I met this great girl and she’s exactly what I’ve been hoping for. I really want to marry her some day. How do I keep from messing this up?

Entrust this relationship to God. He is the Master Builder, not you. David wrote, “Unless the Lord builds the house, those who build it labor in vain. Unless the Lord watches over the city, the watchman stays awake in vain. It is in vain that you rise up early and go late to rest, eating the bread of anxious toil; for he gives to his beloved sleep” (Ps. 127:1–2). Also, let the peace of Christ reign in your heart. Your task is to take this to prayer so that you can determine the will of God and follow it.

Where do you start? Build the foundation of a graced friendship before jumping into romance. If and when a relationship starts, you will want to have a clear sense of direction in it, looking toward marriage. After all, this is the reason to date. As for now, there is a lot of wisdom in taking it easy. If it is love, then this time of anticipation will not hurt.

In a relationship that is new and exciting, people often stay up to the wee hours of the morning pouring out their life history and emotional secrets. They feel incredibly close because they know so much about each other’s past. Other couples dive headlong into a deep spiritual relationship as well. People in both situations, if they value chastity, also will be working to hold back on the physical side of things. But the intimacy of hearts has moved so fast that the physical side yearns to catch up. Picture a slingshot primed to launch. A similar tension results when you move too fast on emotional matters and then cannot, morally, match that emotional depth with a corresponding physical intimacy. So take it easy. I do not intend to put a damper on love but to help you pace yourself so that love reaches its fullest potential. Take your time and allow trust to develop and strengthen.

Also, take the initiative to make the relationship godly. At the same time do not attempt to be her spiritual guru or father in the faith. She is not to be under your tutelage as if she is your student, disciple, or child. It is easy for a good-hearted young man to want to assume these roles for a young woman, especially if she has not been involved in her faith for long. Progress toward God side by side.

Involve your families, and tap into their years of wisdom. One man with a great deal of insight on the topic of relationships is Dr. James Dobson, who offers this advice in his book Love Must Be Tough:

Don’t let the relationship move too fast in its intimacy. The phrase “too hot not to cool down” has validity. Take it one step at a time. . . . Don’t call too often on the phone or give the other person an opportunity to get tired of you. . . . Don’t be too quick to reveal your desire to get married—or that you think you have found Mr. Wonderful or Miss Marvelous. If your partner has not arrived at the same conclusion, you will throw him or her into panic. . . . Do not expect anyone to meet all of your emotional needs. Maintain interests and activities outside that romantic relationship, even after marriage. . . . In addition to the many moral, spiritual, and physical reasons for remaining virgins until marriage, there are numerous psychological and interpersonal advantages to the exercise of self-control and discipline. Though it’s an old-fashioned notion, perhaps, it is still true that men do not respect “easy” women and often become bored with those who have held nothing in reserve. Likewise, women often disrespect men who have only one thing on their minds. Both sexes need to remember how to use a very ancient word. It’s pronounced “NO!”[1]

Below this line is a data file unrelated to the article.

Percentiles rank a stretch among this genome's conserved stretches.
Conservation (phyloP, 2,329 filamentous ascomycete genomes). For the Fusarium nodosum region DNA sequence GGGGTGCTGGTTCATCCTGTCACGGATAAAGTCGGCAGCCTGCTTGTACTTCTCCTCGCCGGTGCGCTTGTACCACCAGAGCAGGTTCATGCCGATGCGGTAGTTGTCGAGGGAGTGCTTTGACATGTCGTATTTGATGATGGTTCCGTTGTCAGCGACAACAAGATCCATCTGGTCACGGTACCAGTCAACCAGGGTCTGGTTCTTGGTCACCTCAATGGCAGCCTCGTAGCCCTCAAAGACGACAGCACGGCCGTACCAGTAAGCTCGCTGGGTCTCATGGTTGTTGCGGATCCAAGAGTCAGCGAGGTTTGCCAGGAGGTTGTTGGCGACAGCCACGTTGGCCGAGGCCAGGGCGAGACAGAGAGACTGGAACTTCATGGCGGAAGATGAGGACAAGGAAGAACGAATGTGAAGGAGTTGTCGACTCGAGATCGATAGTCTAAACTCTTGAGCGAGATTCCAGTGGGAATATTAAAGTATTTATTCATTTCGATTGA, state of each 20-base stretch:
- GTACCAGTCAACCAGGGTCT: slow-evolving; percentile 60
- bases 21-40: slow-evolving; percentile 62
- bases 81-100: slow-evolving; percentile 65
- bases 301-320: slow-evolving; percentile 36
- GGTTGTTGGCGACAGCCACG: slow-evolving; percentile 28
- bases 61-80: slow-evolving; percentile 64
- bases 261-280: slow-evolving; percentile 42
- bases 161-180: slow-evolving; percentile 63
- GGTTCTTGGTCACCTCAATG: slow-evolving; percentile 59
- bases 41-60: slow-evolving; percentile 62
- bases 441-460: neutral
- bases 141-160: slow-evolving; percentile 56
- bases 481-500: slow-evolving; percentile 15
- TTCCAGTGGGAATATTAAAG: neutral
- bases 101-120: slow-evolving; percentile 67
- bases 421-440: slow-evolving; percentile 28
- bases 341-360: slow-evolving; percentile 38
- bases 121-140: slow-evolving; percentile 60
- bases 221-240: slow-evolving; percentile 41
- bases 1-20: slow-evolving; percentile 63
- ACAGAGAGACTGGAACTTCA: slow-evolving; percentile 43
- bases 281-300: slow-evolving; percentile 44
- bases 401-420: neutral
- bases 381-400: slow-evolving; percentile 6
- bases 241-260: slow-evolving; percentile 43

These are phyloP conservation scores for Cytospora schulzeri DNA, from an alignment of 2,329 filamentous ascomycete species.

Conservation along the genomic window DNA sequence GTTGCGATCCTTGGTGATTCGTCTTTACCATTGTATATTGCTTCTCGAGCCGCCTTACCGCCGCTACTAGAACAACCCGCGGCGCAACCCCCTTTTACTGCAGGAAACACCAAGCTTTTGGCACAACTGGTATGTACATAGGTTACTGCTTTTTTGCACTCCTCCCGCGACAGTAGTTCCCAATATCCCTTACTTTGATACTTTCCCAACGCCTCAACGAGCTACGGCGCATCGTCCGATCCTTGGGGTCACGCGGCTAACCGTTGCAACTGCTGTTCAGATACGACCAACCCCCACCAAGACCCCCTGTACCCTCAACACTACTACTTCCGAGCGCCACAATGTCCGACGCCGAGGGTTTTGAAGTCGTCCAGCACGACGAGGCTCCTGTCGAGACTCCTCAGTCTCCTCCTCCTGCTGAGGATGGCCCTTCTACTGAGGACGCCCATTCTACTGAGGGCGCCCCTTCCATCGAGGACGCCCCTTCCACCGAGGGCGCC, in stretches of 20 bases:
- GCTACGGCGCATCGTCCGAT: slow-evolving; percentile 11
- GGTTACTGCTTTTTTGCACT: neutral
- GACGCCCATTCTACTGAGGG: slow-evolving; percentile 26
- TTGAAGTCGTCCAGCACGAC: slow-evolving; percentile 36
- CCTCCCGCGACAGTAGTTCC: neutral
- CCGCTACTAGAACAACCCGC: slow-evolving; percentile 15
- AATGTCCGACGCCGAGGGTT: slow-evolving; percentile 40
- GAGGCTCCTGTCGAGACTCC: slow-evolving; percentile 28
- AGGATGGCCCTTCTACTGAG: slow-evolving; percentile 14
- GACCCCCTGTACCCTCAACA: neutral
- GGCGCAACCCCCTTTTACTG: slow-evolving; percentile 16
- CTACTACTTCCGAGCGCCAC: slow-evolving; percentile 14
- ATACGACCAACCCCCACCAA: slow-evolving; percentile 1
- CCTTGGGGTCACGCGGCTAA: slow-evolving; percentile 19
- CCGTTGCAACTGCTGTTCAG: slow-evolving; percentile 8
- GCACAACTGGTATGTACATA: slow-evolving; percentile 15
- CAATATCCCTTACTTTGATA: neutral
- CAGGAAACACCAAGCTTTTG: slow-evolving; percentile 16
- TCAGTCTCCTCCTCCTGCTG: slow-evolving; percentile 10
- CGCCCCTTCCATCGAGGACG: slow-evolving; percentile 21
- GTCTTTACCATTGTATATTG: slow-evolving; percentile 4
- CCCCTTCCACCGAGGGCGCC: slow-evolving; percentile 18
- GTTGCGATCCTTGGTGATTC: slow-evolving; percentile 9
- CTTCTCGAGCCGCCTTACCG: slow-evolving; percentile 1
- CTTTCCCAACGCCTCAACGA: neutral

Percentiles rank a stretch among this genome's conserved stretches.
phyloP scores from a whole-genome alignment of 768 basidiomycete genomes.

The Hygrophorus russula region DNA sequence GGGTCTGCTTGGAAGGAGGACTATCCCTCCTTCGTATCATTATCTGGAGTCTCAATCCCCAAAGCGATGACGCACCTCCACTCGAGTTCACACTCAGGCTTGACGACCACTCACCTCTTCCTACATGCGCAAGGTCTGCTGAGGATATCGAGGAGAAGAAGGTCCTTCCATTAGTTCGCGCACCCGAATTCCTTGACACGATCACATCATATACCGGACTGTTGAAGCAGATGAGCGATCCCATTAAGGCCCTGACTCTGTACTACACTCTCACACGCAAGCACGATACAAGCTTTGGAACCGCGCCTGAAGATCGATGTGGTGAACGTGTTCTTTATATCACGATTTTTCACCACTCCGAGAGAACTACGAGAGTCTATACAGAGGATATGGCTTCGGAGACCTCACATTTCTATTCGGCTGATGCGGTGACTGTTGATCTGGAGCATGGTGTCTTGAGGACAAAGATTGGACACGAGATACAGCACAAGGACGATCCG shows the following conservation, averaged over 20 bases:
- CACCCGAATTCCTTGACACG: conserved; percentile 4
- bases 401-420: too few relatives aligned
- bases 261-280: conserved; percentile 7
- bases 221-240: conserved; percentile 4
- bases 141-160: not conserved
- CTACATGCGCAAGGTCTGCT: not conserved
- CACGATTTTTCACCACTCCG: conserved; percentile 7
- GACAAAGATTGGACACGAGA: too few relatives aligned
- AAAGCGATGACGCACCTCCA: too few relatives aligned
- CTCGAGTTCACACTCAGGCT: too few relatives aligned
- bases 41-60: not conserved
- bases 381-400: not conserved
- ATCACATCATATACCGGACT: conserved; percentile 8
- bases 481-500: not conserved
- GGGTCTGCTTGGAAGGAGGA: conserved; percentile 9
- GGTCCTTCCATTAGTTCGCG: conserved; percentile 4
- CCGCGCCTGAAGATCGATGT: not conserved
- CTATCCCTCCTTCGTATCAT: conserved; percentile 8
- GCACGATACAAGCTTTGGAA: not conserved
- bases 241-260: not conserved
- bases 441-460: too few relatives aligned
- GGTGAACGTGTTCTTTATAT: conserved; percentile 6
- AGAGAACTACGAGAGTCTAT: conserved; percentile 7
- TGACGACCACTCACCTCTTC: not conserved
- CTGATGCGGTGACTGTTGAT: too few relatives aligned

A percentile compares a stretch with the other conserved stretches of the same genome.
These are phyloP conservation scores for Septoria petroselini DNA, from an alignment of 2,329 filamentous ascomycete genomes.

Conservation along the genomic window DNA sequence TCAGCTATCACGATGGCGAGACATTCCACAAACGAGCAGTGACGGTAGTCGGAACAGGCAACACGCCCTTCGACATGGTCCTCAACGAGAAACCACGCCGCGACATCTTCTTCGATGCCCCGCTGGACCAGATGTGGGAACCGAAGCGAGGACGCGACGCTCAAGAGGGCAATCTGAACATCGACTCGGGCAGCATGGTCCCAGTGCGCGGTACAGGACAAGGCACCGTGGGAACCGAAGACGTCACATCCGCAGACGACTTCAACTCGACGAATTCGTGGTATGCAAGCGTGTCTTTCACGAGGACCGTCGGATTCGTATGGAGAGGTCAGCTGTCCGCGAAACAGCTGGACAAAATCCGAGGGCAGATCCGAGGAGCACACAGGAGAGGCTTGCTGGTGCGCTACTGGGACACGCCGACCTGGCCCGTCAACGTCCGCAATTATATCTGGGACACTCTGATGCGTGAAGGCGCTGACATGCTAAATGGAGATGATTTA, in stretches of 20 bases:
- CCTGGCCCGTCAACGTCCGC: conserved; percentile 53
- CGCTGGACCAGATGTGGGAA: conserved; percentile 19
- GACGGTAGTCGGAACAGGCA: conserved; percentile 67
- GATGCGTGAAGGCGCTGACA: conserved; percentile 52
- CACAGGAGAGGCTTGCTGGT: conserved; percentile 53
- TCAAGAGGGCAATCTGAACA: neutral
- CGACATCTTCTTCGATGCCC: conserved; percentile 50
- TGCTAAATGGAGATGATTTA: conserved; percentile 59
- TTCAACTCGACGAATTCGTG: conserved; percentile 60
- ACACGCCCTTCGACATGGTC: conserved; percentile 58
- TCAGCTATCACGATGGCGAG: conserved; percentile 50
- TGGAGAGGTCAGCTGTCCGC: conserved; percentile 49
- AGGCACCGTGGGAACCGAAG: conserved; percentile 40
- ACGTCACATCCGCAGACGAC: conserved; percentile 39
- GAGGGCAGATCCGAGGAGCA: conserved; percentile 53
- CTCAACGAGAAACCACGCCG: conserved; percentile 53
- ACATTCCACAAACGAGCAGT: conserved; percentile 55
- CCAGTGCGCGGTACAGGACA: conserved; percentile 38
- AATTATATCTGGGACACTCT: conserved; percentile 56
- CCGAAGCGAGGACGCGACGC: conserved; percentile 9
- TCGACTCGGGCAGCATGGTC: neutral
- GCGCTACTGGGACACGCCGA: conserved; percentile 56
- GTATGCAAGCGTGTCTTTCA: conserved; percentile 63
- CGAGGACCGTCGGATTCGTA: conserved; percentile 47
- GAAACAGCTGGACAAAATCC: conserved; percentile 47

Dobson also notes that the relationship must be able to breathe. Do not be afraid to give each other some space, because relationships thrive best when there is freedom, respect, and confidence. The less one exhibits these characteristics, the more likely he is to have difficulty in romantic endeavors.

Lastly, realize that too many people see marriage as a finish line. They often arrive there exhausted, only to discover that the real work has only begun. Making a lifelong love is a demanding task that yields its priceless fruits only to those who love with patience and fortitude.

In the meantime work to better yourself. Becoming a saint is the best gift you could ever give to your wife and children. Work vigorously against your defects, and do your best to improve as a man of God each day.

[1]. James Dobson, Love Must Be Tough (Dallas: Word Publishing, 1996), 209–213.

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